The fate of the train cars parked at the Catskill Mountain Railroad (CMRR) Phoenicia yard remains undecided as the Shandaken zoning and planning boards toss communications back and forth. At issue is whether CMRR can be considered a public transportation utility, a designation that would allow the planning board to grant a special permit for storage of trains on CMRR’s residentially zoned property.
On July 19, the Zoning Board of Appeals (ZBA), faced with a request from the planning board for an interpretation in the case, deemed the request improper and sent it back for revision. ZBA chair Rolf Reiss said the request assumes that CMRR is a public transportation facility and asks whether storage of trains is a permitted use under town code. “I believe,” he said, “the planning board overstepped their bounds on this and made a determination that’s able only to be made by the ZBA, in designating the Catskill Mountain Railroad as a transportation use. I’m not saying they are not a transportation use, but I believe that is not a determination they can make.”
The three ZBA members present, Reiss, Keith Johnson, and Gary Gugliemetti, voted unanimously to send the request back for revision. The planning board was acting on a May 1 letter from town attorney Richard Olson, which stated, “The only use permitted under the zoning code by special permit is a ‘public utility or transportation use, excluding garage and maintenance facility.’ Clearly the application speaks to the fact that the requested use is for storage (garage) use pending further relocation….Unless the applicant can obtain an interpretation that it is in fact a Public Transportation facility and not a ‘garage or maintenance facility,’ the Planning Board has no ability to take any action on the request.”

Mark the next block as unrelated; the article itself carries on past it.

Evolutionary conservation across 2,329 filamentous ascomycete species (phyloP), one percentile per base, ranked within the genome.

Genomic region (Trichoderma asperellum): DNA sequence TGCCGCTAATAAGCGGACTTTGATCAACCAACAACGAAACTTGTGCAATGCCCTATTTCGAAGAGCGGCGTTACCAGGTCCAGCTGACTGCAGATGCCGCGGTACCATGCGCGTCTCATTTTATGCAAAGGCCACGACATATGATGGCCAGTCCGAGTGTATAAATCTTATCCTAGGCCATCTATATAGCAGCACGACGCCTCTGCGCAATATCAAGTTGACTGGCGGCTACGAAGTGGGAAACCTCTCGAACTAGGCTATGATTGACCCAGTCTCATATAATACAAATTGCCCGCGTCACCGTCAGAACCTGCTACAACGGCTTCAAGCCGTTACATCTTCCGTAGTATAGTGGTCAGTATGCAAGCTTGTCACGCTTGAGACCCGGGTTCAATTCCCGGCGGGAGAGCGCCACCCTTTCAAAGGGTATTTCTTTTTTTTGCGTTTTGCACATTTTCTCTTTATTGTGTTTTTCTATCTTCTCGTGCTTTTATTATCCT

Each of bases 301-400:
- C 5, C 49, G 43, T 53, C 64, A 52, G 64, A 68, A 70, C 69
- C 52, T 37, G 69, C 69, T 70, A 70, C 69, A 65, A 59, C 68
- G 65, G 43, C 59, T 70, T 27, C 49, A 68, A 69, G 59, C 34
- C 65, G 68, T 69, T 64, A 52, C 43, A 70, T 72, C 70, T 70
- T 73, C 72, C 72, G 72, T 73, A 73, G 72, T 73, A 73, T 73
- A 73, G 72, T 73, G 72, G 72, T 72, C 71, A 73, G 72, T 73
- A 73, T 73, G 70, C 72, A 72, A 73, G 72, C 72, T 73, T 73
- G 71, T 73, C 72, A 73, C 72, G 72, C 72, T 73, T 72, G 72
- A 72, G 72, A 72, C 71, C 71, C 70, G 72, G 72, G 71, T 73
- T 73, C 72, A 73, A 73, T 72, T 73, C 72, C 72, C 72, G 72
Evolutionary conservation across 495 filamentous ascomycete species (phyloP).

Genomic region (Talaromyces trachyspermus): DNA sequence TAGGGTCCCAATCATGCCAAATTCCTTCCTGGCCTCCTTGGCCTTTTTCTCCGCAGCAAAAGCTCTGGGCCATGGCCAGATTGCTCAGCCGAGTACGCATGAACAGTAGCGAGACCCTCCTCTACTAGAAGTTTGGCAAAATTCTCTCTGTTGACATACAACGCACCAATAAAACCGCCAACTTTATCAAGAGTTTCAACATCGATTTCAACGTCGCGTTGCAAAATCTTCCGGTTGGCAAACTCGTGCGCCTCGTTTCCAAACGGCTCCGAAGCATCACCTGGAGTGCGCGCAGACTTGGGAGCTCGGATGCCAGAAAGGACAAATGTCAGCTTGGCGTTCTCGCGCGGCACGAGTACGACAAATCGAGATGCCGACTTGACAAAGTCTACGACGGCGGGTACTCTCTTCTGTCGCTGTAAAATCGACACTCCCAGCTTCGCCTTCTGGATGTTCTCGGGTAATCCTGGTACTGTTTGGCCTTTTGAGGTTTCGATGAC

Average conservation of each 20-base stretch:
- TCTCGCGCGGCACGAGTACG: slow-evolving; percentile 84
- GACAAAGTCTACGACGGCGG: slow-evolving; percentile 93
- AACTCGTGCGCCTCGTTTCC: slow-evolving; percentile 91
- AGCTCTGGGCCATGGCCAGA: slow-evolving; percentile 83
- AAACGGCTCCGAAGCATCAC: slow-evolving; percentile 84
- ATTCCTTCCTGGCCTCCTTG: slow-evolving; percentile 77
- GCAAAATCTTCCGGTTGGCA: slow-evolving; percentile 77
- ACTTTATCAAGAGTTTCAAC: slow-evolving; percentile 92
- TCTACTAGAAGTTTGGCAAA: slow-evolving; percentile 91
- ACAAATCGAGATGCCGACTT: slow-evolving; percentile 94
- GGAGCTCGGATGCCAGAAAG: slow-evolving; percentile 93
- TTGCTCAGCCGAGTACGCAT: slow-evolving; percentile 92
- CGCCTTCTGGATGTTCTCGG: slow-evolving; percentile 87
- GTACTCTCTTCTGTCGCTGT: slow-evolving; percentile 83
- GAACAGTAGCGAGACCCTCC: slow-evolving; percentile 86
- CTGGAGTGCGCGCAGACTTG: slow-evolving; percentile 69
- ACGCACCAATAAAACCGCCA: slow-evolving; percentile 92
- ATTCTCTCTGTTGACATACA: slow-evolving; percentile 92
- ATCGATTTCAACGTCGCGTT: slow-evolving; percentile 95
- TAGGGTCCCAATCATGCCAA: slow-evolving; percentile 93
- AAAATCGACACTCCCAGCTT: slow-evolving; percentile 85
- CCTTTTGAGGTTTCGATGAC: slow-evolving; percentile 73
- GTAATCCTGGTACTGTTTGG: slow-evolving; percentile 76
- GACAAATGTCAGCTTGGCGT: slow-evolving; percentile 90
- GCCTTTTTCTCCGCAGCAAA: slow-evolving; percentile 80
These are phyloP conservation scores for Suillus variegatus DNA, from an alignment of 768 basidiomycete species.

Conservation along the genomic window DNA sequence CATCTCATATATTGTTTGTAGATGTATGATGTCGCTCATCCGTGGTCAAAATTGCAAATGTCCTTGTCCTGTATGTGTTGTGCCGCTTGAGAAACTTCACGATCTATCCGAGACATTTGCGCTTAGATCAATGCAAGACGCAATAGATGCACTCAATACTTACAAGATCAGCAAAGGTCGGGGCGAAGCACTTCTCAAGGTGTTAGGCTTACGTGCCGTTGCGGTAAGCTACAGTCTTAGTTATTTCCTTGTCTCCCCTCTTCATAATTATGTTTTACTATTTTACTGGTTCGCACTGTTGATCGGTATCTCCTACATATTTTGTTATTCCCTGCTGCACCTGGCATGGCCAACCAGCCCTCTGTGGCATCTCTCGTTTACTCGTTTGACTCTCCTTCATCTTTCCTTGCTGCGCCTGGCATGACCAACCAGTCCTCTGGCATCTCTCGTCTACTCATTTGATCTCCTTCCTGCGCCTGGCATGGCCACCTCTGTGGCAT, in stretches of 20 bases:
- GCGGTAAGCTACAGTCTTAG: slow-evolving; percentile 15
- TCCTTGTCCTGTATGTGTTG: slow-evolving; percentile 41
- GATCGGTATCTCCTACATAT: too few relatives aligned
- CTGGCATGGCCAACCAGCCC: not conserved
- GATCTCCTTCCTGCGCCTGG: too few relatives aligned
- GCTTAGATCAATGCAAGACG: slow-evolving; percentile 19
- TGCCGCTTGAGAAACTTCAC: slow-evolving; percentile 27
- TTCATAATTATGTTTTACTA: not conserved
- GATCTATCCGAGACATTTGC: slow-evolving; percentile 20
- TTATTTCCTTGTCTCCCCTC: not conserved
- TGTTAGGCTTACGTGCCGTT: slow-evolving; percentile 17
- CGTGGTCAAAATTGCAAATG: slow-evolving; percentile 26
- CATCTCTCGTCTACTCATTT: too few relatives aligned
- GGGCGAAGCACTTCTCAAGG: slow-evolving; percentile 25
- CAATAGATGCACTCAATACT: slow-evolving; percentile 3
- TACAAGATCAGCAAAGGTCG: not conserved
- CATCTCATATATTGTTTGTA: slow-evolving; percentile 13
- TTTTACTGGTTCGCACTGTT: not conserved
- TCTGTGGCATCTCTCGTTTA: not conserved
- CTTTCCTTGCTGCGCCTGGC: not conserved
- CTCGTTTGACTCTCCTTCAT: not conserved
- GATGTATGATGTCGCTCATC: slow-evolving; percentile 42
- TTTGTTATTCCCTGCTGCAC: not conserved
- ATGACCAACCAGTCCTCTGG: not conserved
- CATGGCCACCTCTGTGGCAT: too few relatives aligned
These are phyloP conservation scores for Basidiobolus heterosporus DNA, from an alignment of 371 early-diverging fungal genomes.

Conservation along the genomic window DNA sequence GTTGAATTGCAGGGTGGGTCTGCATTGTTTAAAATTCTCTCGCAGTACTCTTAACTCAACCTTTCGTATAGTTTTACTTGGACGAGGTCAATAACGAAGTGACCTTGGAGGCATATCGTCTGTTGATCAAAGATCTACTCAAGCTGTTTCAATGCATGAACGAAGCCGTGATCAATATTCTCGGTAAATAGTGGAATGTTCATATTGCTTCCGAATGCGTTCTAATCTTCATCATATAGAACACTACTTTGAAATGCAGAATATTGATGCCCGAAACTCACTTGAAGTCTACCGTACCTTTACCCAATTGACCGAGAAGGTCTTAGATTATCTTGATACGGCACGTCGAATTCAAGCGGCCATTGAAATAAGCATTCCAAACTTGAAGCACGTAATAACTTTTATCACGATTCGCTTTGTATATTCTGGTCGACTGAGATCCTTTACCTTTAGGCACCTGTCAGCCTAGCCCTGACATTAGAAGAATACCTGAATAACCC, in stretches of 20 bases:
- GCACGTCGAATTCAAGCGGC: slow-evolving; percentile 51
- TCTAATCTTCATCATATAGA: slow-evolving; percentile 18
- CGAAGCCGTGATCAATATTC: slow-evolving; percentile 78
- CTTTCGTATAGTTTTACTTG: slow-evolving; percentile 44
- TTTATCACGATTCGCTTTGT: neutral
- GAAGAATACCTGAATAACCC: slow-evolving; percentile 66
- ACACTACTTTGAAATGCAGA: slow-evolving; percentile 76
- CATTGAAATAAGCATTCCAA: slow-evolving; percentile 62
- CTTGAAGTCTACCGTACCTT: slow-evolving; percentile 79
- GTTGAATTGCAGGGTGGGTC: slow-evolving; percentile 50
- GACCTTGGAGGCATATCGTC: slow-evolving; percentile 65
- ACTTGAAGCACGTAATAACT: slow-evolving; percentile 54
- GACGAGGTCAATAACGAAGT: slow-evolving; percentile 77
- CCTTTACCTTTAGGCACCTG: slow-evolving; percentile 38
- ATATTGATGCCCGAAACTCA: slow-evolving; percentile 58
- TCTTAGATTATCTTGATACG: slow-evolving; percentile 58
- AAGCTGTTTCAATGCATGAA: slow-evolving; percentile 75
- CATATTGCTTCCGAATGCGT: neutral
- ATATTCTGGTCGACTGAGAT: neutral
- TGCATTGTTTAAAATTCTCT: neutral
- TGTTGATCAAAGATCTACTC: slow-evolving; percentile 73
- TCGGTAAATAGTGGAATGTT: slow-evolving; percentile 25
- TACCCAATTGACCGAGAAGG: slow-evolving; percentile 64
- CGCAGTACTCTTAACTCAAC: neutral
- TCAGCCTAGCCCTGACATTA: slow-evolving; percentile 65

On August 9, the planning board claimed the ZBA had misunderstood or been misinformed about the nature of its request, and chair Don Brewer said the ZBA lawyer was talking to the planning board lawyer to clear things up. The August 23 ZBA meeting has been cancelled.
CMRR, after more than a year of unsuccessfully seeking permits to house its trains on its own property after its lease on the county railroad tracks expired, moved the trains in February, without a permit. Neighbors have objected to the presence of the train cars in a residential zone as illegal, unsightly, and an environmental hazard and have invoked town code in trying block CMRR from obtaining a permit.